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Modern Day Violence in the Andean Region

The purpose of this research is to examine the phenomenon of modern-day violence in the Andean region, particularly Colombia. The plan of the research will be to set forth in general terms the historical, social, political, and economic context in which Andean violence needs to be understood, and then to discuss whether violence, fostered in the form of domestic government policy and as a consequence of government policies of such engaged nations as the U.S., is in fact a realistic means of putting an end to the apparently incessant violence in the region. That is, is the "carrot" stronger or more effective than the "stick" in the project of breaking the cycle of murder and suffering plaguing the Andean region?

For the last sixty years, Colombians and neighboring countries have been using the stick, praying, as it seems, that one day the violence would end. But the truth is that, despite brief periods of respite and attempts at social reform, official bodies have throughout the twentieth century by and large ignored, or at least left unresolved, issues that have historically underlay what could be called the uncivil societies of Latin America. Income maldistribution, lack of upward social and economic mobility, the creation of enemy images on the part of governments and their opponents (each and all of them well armed), and the fatalistic feeling permeating much of Latin American society that there is nothing left to do to relieve the situation but fight: These phenomena and more inform the critical mass of misery surrounding La Violencia, the name given to the thousands of deaths occurring in Colombia over six decades that can be traced to either the experience or the project of social injustice. The high public profile of the Andean (especially Colombian) drug trade has intensified the violence, complicating traditional political and economic loyalties and antagonizing armed guerrillas, the citizenry, and the powers that be, and j...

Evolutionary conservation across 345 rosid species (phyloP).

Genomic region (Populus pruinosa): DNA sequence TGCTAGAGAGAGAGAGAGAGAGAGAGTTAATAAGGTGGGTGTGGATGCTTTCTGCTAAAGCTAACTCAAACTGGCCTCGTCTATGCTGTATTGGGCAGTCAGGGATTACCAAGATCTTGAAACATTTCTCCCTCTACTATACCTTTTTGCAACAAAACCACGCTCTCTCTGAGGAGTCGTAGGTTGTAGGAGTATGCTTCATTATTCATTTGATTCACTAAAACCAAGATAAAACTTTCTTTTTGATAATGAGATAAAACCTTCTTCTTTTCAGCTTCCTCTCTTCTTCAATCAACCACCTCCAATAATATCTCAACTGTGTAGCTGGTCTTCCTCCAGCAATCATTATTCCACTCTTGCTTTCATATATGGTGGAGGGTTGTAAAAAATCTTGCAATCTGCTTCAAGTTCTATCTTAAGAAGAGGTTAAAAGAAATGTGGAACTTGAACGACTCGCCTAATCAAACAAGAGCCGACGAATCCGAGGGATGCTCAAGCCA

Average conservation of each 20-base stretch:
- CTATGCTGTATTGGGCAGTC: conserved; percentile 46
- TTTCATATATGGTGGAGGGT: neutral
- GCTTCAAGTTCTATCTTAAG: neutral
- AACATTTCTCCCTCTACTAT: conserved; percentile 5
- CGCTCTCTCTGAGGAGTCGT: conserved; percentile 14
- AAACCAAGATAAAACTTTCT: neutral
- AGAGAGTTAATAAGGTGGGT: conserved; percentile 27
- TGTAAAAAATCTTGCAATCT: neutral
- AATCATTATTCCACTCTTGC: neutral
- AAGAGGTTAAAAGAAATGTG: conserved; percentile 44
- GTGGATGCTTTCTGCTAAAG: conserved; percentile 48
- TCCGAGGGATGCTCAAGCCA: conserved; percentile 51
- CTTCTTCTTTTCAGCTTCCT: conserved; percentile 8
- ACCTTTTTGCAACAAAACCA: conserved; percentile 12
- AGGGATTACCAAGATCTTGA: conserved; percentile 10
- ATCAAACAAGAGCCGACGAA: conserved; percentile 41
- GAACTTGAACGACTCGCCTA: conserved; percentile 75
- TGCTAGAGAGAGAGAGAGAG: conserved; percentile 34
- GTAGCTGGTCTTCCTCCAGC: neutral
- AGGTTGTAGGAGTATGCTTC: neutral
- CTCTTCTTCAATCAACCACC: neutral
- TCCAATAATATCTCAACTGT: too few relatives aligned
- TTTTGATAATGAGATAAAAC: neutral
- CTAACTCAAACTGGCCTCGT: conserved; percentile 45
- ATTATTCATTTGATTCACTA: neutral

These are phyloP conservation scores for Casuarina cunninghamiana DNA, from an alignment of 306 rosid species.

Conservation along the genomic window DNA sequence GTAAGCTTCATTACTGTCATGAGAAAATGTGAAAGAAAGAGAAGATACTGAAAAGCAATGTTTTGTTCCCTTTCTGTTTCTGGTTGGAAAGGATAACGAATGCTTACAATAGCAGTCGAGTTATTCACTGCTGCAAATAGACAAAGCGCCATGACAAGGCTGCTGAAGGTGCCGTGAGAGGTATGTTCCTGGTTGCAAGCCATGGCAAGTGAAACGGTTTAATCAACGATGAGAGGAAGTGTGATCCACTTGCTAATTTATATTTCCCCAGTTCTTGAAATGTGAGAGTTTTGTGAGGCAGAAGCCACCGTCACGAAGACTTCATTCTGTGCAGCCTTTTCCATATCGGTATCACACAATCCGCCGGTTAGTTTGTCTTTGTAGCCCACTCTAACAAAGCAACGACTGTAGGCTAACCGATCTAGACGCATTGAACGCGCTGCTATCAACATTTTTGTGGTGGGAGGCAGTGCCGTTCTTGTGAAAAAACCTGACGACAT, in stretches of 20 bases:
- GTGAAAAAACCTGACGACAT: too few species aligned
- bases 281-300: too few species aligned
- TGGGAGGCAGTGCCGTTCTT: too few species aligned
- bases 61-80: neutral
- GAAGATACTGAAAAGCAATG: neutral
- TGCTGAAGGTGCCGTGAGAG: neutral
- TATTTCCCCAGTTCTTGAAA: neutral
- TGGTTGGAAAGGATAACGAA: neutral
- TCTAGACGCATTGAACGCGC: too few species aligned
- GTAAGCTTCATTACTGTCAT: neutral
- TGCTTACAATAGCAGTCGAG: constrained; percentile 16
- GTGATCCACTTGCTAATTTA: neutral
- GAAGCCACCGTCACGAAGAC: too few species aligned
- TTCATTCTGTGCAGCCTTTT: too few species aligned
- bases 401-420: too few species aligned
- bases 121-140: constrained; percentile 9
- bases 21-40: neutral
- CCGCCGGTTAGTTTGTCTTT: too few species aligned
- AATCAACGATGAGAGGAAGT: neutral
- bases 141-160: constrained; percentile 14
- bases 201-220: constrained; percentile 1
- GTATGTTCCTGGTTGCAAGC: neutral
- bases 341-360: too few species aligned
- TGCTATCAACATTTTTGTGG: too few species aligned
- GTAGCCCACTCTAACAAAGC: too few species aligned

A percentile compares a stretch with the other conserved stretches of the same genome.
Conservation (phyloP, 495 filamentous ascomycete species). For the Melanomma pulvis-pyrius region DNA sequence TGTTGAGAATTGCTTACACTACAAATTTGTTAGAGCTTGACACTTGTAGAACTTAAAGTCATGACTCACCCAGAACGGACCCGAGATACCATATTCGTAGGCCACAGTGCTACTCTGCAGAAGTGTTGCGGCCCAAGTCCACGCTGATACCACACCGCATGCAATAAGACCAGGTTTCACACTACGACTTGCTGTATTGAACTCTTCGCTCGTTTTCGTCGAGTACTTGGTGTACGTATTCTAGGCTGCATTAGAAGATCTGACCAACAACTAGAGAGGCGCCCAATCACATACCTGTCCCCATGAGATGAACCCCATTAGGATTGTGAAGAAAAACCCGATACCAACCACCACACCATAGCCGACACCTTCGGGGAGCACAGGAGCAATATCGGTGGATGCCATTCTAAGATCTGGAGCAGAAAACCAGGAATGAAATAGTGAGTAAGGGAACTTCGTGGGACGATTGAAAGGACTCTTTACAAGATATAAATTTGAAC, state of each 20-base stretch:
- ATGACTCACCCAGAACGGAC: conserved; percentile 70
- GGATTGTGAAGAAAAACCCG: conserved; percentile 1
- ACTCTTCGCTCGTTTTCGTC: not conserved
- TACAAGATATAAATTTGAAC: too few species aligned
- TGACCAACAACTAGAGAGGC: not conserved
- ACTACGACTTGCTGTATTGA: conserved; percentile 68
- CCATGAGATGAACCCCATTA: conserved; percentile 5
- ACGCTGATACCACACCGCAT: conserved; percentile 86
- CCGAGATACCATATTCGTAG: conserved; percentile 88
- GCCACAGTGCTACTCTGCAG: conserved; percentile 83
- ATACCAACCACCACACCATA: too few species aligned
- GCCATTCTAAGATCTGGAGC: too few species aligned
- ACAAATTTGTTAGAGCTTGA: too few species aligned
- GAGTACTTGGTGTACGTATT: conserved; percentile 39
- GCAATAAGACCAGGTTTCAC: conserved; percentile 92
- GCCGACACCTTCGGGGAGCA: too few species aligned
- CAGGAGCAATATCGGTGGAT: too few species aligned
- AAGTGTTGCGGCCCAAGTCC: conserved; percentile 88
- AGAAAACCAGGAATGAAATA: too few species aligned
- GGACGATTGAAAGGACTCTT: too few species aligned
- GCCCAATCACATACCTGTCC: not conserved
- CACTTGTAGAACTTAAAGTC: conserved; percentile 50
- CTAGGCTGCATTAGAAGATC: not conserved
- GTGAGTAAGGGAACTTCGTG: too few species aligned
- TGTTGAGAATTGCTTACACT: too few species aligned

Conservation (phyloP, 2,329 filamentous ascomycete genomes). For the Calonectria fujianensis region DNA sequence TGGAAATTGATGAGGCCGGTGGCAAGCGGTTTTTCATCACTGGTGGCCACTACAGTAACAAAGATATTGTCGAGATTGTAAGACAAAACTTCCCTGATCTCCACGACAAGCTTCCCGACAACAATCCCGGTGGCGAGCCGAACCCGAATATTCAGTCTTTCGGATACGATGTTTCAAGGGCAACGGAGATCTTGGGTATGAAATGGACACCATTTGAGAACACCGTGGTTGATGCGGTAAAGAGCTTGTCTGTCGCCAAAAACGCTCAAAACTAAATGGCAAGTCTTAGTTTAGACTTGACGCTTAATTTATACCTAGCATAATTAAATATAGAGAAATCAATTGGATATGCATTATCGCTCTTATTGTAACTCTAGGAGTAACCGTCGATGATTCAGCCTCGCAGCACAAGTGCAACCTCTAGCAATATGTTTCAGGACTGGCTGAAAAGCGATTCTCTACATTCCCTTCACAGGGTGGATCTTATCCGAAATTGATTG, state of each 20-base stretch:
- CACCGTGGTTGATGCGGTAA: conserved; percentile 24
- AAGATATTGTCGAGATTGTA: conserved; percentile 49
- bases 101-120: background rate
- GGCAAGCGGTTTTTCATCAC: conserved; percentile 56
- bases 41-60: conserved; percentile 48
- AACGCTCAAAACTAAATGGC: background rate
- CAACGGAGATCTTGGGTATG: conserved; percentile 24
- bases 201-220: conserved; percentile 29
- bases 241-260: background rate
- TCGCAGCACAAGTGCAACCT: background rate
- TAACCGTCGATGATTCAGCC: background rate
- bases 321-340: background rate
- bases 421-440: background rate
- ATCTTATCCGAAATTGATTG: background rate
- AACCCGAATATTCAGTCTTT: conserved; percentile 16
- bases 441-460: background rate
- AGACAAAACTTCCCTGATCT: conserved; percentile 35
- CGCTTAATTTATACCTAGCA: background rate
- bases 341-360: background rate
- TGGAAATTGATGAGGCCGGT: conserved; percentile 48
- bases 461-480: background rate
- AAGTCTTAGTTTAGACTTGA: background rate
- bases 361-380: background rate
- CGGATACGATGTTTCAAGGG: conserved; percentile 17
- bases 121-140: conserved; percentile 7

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Modern Day Violence in the Andean Region. (1969, December 31). In Retrieved 20:47, June 02, 2020, from